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Visconti Opera Typhoon Review


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10 replies to this topic

#1 CryptoDave

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Posted 21 December 2012 - 20:22

This is my first review, so please forgive me if I have left out anything.

I just received the Visconti Limited Edition Opera Typhoon Fountain Pen.

Some Specs:

The Trim is Platinum Plated.
Filling System is really a Vacuum Filler, despite their marketing.
Nib is Chromium 18.
Body is Blue Resin.
I purchased the Fine Nib.
There were only 1,000 made (FWIW).
Capped: The Pen is 6" long.
Posted: The Pen is 7.5" long.
It is an Octagonal Shape.

My Impressions:

Appearance & Design(10/10): I really love this pen. It is a dark blue with light swirls of a very light blue/white. It reminds me of waves crashing against a dark sea. I use all of my pens for work and I would definitely consider this color scheme to be on the conservative side. Not ostentatious at all, but very eye catching in a subtle way.

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Construction & Quality: (10/10): This is a solidly built pen. It is very much on the heavy side, but I like that. Nothing flimsy here.

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Weight & Dimensions: (9/10): This is tricky. If you do not like heavy pens, do not buy this pen. As I stated above it is 6" long capped and 7.5" long uncapped. The shape is octagonal, really a square withe edges shaved down. I have small hands and I find it very comfortable to write with. The pen posts very well. I found that when posted, for me, the pen became "back-end" heavy, thus throwing the balance off. If I had larger hands this probably would'nt be an issue, so for longer periods of writing I will leave the cap off.

Nib & Performance: (9.5/10): I went with a Fine nib, all of my pens are F or XF. The pen writes very smoothly, no skips etc..It is a bit stiff, but I like that. It puts down a nice wet, flowing line.

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Here is a sample written on a piece of Rhodia Webnotes paper using Pilot's iroshizuku- tsuki-yo

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Filling System: (8/10): The reason I deducted points here is because I just dont buy their "snorkle" system. To me it's just a marketing trick. I suppose if you were bent on getting the very last drop of ink out of the bottle this would come in handy, otherwise, its just another piece of kit your going to have to clean. I have filled this pen perfectly without the snorkle device and it filled great.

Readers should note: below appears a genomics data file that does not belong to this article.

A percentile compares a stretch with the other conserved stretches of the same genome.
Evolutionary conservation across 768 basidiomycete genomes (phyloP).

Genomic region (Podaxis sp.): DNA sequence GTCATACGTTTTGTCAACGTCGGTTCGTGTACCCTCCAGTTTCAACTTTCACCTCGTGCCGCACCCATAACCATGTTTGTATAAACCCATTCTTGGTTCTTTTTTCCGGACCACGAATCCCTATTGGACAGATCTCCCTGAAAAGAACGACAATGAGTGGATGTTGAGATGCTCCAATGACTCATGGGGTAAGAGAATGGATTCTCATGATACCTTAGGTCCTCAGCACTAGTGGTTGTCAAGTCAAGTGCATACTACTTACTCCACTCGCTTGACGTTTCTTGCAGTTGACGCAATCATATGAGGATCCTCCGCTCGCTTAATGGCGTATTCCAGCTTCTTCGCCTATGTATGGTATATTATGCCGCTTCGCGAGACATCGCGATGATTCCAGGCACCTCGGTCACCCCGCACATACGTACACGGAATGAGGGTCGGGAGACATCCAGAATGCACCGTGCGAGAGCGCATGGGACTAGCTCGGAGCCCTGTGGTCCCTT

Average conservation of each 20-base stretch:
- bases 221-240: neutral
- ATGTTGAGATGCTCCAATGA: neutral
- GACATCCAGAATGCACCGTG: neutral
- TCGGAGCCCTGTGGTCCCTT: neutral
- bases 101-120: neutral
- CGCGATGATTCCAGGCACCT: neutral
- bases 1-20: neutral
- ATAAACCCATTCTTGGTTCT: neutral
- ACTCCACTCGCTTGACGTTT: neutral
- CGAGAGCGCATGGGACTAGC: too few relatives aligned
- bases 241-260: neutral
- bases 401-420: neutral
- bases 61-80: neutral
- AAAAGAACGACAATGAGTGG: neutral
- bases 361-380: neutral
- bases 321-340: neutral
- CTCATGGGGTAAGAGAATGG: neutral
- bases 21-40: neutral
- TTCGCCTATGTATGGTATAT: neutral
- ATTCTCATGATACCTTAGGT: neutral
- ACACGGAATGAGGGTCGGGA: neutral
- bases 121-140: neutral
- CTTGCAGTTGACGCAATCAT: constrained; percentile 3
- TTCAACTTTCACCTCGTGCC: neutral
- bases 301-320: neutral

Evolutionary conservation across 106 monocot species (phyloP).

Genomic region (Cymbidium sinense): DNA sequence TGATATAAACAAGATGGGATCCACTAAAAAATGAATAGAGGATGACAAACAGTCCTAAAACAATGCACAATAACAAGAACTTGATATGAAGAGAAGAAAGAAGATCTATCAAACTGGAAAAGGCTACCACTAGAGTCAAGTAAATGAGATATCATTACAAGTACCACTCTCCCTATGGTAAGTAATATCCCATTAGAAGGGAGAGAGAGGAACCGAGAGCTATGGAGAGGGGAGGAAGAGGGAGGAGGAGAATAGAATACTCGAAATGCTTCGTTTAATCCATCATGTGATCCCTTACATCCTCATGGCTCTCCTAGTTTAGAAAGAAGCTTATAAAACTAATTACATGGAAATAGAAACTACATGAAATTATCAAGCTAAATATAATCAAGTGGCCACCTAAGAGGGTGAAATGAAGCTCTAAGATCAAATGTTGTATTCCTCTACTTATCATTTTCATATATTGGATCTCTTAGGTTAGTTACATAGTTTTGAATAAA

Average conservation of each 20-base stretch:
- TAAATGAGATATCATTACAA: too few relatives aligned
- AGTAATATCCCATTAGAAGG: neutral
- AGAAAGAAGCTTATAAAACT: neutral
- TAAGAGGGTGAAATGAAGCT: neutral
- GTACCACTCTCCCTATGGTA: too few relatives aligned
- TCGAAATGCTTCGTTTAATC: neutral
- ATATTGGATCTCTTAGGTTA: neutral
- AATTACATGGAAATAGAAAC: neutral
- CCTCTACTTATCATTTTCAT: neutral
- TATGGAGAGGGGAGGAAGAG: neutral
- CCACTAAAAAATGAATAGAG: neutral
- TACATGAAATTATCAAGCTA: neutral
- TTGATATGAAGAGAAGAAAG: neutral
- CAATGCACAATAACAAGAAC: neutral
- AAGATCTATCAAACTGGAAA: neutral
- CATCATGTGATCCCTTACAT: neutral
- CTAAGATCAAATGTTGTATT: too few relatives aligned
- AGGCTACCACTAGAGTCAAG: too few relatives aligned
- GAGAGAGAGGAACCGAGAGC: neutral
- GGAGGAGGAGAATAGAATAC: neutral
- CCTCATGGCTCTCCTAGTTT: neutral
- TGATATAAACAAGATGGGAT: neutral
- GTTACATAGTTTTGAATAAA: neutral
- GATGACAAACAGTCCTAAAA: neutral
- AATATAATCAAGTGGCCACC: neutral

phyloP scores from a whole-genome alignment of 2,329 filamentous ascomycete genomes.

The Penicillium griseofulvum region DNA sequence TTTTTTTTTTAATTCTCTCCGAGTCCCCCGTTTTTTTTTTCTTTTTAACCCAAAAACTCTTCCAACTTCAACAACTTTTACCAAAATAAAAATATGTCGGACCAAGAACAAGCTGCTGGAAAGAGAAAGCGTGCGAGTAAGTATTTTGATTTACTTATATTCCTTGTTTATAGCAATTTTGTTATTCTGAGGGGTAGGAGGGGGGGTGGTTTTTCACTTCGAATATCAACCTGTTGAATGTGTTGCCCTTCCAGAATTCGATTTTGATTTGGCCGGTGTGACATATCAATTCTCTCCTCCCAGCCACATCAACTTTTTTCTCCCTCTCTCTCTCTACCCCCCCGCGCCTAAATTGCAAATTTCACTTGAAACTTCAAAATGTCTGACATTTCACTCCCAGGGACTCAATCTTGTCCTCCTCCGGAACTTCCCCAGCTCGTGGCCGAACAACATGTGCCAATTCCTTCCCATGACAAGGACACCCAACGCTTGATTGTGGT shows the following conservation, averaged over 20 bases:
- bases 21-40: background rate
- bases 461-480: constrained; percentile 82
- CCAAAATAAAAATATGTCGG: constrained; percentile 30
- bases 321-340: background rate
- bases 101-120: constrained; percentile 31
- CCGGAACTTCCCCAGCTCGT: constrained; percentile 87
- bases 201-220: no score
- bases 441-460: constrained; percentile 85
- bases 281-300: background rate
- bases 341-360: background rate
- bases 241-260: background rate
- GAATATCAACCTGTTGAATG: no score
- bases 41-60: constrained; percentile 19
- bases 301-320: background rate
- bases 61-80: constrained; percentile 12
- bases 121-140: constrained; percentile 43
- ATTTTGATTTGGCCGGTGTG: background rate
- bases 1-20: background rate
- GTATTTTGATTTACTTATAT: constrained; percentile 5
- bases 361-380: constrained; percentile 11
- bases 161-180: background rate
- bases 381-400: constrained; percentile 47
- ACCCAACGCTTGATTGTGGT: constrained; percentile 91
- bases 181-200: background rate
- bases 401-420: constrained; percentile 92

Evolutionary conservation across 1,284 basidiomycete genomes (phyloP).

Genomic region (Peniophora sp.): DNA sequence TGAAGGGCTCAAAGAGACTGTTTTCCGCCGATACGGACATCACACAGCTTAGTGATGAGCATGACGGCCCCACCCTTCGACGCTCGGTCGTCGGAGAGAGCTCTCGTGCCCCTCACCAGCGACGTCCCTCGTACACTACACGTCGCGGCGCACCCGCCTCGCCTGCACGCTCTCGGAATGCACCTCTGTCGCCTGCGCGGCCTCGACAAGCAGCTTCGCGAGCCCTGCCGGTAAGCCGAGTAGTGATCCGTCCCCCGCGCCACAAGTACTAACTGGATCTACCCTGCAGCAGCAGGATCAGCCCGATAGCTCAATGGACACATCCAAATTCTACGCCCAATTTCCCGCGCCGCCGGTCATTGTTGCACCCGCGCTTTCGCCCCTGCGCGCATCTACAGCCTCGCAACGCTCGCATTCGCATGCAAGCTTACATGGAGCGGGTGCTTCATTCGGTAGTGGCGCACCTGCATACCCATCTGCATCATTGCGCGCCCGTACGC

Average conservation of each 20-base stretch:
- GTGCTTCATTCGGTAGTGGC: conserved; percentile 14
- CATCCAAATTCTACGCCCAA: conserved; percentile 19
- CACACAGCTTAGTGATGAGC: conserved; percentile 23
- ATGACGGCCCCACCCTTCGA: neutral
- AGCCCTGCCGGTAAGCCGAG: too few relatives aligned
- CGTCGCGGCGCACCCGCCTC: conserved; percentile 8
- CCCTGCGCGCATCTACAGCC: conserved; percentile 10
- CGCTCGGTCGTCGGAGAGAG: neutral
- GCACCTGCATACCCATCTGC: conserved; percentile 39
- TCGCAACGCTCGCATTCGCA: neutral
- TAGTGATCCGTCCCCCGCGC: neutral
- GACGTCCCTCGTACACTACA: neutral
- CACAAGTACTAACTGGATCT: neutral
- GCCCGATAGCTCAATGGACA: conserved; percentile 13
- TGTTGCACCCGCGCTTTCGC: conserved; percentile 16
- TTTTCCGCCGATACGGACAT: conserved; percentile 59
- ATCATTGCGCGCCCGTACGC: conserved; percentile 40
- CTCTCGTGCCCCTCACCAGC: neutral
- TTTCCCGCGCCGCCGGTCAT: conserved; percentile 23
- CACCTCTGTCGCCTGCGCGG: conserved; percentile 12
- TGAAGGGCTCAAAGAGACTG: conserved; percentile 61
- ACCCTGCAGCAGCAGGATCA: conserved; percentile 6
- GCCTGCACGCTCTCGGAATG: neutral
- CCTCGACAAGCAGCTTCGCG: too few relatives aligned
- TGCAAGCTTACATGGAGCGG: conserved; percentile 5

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Final Score: 9.3 I really do like this pen, the color, the feel, the weight, the nib. My only caution is that it is heavy. I also like clip. The other unusual thing about this pen is that it is not a screw cap. It twists on and you rotate the cap or pen until they align, very nice.Same for taking the cap off, simply pull the cap and rotate it until it comes off.

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Dave

Edited by CryptoDave, 21 December 2012 - 20:29.


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#2 CryptoDave

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Posted 21 December 2012 - 21:30

Please excuse my awful handwriting in the sample I posted in the review.

Dave

#3 jandrese

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Posted 21 December 2012 - 23:56

Hi, thanks for the nice review. I tested one of these and also found the nib stiff, too stiff for me but otherwise a nice pen. Enjoy!

#4 CryptoDave

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Posted 22 December 2012 - 00:26

I agree that the nib is stiff, but for me that really isn't a problem as I am heavy handed when I write. I tend to apply a lot of pressure on the nib when I write. I'm trying to stop this, but when I'm deep in thought, I can't control it.

Dave

#5 Lszuk

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Posted 22 December 2012 - 02:46

Thanks for the great review. Is it true the nib takes longer to dry out than other nib designs, as touted?

#6 langere

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Posted 22 December 2012 - 03:35

Thank you very much for the review! I have been considering buying this pen, mainly because of its (presumably) unique nib and filling system. But I guess it isn't that unique...

Erick

Visconti Giardino dell'Eden "F" nib running J. Herbin 1670 Caroube de Chypre 

PENBBS 500 "F" nib running Iroshizuku Murasaki-Shikibu